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Atmospheric Measurement Techniques An interactive open-access journal of the European Geosciences Union
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Volume 8, issue 11 | Copyright
Atmos. Meas. Tech., 8, 4645-4655, 2015
https://doi.org/10.5194/amt-8-4645-2015
© Author(s) 2015. This work is distributed under
the Creative Commons Attribution 3.0 License.

Research article 05 Nov 2015

Research article | 05 Nov 2015

Evaluation of methods for gravity wave extraction from middle-atmospheric lidar temperature measurements

B. Ehard, B. Kaifler, N. Kaifler, and M. Rapp B. Ehard et al.
  • Deutsches Zentrum für Luft- und Raumfahrt, Institut für Physik der Atmosphäre, Oberpfaffenhofen, Germany

Abstract. This study evaluates commonly used methods of extracting gravity-wave-induced temperature perturbations from lidar measurements. The spectral response of these methods is characterized with the help of a synthetic data set with known temperature perturbations added to a realistic background temperature profile. The simulations are carried out with the background temperature being either constant or varying in time to evaluate the sensitivity to temperature perturbations not caused by gravity waves. The different methods are applied to lidar measurements over New Zealand, and the performance of the algorithms is evaluated. We find that the Butterworth filter performs best if gravity waves over a wide range of periods are to be extracted from lidar temperature measurements. The running mean method gives good results if only gravity waves with short periods are to be analyzed.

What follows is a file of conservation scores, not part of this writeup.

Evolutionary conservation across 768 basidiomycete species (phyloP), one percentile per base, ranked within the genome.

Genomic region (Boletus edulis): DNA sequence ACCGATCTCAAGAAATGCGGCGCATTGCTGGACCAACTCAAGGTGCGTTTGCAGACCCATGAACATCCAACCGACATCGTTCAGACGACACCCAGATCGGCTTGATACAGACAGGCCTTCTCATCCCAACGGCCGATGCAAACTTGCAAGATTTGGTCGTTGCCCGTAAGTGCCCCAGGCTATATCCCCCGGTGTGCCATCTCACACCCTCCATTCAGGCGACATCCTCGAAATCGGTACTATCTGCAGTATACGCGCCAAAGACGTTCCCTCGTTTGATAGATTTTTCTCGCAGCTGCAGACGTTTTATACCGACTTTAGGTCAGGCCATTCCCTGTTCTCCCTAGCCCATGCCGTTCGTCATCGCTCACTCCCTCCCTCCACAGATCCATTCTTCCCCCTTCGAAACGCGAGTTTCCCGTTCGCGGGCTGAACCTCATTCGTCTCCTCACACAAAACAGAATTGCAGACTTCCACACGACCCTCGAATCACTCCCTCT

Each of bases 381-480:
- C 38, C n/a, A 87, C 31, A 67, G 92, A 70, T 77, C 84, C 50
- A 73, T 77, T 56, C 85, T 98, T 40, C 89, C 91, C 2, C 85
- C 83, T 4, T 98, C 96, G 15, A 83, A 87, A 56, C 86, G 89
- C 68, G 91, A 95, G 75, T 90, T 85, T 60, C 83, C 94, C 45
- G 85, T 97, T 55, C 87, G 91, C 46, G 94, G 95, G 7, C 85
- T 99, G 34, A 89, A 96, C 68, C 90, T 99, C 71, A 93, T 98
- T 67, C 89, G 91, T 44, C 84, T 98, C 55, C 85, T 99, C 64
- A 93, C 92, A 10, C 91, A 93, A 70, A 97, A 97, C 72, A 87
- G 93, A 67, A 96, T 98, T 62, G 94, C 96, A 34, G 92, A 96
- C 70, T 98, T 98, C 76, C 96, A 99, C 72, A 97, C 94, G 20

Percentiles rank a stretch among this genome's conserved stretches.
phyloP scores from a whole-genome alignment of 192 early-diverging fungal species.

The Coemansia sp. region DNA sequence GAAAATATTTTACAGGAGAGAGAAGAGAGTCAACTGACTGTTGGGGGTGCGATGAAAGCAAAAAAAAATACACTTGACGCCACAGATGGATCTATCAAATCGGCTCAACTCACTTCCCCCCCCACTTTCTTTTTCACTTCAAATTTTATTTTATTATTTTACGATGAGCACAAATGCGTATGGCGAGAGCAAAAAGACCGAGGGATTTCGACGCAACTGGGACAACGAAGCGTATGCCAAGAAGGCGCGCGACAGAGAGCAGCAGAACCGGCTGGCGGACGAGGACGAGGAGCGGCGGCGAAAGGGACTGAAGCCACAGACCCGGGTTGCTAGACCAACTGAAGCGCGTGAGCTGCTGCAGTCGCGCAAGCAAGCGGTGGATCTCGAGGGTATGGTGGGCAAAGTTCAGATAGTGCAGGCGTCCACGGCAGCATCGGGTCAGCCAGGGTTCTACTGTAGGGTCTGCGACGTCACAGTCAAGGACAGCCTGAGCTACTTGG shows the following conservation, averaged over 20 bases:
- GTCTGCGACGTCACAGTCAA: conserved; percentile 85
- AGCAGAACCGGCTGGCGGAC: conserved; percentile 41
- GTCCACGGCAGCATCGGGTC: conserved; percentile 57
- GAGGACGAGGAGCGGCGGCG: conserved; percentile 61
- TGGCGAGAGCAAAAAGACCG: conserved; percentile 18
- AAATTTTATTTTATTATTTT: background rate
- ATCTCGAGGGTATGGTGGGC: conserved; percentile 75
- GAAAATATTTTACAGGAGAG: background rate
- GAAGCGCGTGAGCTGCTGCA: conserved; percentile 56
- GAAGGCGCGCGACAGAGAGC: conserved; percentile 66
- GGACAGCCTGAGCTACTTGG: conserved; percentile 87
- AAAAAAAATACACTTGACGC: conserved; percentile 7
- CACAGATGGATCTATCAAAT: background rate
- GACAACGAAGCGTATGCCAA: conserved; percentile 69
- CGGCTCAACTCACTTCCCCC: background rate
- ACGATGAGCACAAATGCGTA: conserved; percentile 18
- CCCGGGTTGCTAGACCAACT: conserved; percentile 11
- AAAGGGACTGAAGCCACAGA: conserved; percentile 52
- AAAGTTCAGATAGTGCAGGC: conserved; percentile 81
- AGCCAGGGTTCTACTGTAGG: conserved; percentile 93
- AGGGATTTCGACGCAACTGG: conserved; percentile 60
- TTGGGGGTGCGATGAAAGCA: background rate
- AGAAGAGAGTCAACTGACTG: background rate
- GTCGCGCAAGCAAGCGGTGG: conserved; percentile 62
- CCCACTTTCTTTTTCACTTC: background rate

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We evalute four methods currently used for gravity wave extraction from lidar temperature measurements. The spectral response of these methods is determined with the help of synthetic temperature perturbations. Afterwards, the methods are applied to lidar temperature measurements over New Zealand for further evaluation of the four algorithms. Based on the results two methods are recommended for gravity wave extraction.
We evalute four methods currently used for gravity wave extraction from lidar temperature...
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